The CEO of American Public Media, the parent company of Minnesota Public Radio, will step down amid mounting pressure from inside and outside the company to improve its internal policies and coverage of racial and gender equity issues.
American Public Media Board Chair Mary Brainerd, the former CEO and President of HealthPartners, announced the decision to replace Jon McTaggart in an email to some 675 employees on Tuesday, and also addressed grievances about the company’s lack of diversity and inclusivity.
[Disclosure: I worked at MPR News as a producer from 2016-2019.]
“We’ve discussed many times this year that change and true transformation can be hard and messy, and that it takes time. We aren’t going to shy away from the change that is needed. We are listening to our employees, and we’re taking every point to heart,” Brainerd wrote in an email obtained by the Reformer.
Brainerd wrote that McTaggart had been discussing his eventual departure with the board for two years and that he will remain CEO of APM until his successor is in place.
American Public Media is one of the largest public media content creators and distributors in the country. Its portfolio includes Marketplace, Minnesota Public Radio, Southern California Public Radio and award-winning podcasts like “In the Dark” and “Terrible, Thanks for Asking.”
The announcement comes the same day a group of employees at MPR and APM launched a campaign to “Transform MPR” with a list of demands to improve racial and gender equity inside the company.
In a letter to readers, employees wrote that they had “lost trust in the company’s senior leaders” who have for decades “mismanaged racial and gender concerns.”
“Our company culture and our news coverage routinely prioritizes white audiences and their stories, neglecting communities of color. The company, over its 53-year history, has also fostered a harmful working environment for women and journalists of color,” the letter says.
McTaggart, who is one of the highest-paid public media executives in the country, took the helm of the organization in 2011 from founder Bill Kling. Kling started Minnesota Public Radio as a classical music station on the campus of St. John’s College in 1967 and expanded the operation to be a public media powerhouse with popular national shows like Garrison Keillor’s “A Prairie Home Companion.”
The company publicly severed ties with Keillor in 2018 amid allegations of sexual misconduct. That was just one of a series of issues that have roiled the institution in recent years. For example, seven journalists of color left the MPR newsroom in 2019, a staggering number for a newsroom already struggling to recruit and retain employees of color.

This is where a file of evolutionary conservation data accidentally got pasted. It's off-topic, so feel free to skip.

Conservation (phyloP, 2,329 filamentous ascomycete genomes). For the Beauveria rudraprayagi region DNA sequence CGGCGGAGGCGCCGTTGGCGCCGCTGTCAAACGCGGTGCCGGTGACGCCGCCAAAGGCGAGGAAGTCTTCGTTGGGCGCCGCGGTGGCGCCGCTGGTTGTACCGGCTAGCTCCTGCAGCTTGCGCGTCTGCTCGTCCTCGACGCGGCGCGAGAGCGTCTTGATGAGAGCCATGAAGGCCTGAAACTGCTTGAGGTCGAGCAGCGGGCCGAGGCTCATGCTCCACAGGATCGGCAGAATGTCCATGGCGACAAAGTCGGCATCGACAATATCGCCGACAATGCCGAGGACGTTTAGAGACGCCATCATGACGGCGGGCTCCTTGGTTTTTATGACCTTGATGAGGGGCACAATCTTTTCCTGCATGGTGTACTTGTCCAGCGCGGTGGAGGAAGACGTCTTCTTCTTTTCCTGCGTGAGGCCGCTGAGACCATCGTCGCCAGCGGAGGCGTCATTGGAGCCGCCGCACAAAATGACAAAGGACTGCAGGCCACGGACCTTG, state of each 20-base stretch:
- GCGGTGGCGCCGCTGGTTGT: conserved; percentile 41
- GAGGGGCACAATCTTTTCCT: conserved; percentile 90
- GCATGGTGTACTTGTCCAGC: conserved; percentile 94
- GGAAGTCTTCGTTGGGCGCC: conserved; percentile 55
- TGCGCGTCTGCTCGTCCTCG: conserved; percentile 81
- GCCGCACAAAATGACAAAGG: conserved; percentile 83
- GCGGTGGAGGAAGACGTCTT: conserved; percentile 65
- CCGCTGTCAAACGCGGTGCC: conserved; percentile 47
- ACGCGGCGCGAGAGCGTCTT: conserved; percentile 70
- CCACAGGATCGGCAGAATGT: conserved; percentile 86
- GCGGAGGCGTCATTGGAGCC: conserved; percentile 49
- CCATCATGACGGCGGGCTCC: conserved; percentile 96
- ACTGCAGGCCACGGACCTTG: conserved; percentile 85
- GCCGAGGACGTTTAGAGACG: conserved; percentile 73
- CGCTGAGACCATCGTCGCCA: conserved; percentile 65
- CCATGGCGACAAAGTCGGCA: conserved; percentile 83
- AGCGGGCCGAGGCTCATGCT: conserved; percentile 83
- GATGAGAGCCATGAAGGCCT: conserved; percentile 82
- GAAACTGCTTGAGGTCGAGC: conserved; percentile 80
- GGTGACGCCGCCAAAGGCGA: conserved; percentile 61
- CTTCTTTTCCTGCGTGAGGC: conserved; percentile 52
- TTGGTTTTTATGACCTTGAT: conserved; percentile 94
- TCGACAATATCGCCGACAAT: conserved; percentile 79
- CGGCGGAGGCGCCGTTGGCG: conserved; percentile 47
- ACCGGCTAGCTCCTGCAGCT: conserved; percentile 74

This month, two high-profile departures have led to a backlash from listeners and employees. MPR fired its only Black classical music host, Garrett McQueen, for making unauthorized changes to playlists. McQueen said he was playing music that was more racially diverse and more appropriate for the moment as protests for racial justice swept the country in response to the police killing of George Floyd.
Days later, longtime arts reporter Marianne Combs announced her resignation on Twitter, accusing editors of slow-walking her investigation into allegations that a DJ at the MPR sister station The Current had “sexually manipulated and psychologically abused” at least eight women. MPR President Duchesne Drew defended the newsroom’s editors for not running the piece, writing in a statement that “it does not meet our journalistic standards.” Still, following a wave of public criticism, MPR fired the DJ, Eric Malmberg, the next day.
In July, the company announced 12 actions it would take to improve the company’s diversity, equity and inclusion, which includes investing in professional development, mandating inclusivity training and increasing staff diversity. About a quarter of the company’s employees are Black, Indigenous or people of color.
Brainerd said that effort would continue and hinted that the board had reviewed the list of demands employees announced earlier Tuesday.
“We’ve heard from a number of employees that this plan doesn’t yet adequately address concerns about our workplace. Some of our colleagues outlined a series of actions that would further transform MPR to meet the changing needs of the audiences we serve. If our plan isn’t working, we’re going to identify the gaps and expand it to make it work,” Brainerd wrote.
The action by employees at MPR and APM are part of a larger reckoning in the media industry following the events since Floyd’s death. In July, employees at the Star Tribune announced a similar list of demands on their largely white bosses to rectify persistent racial disparities in the newsroom, which they say have eroded trust with their readers.
MPR and employees with “Transform MPR” could not immediately be reached for comment.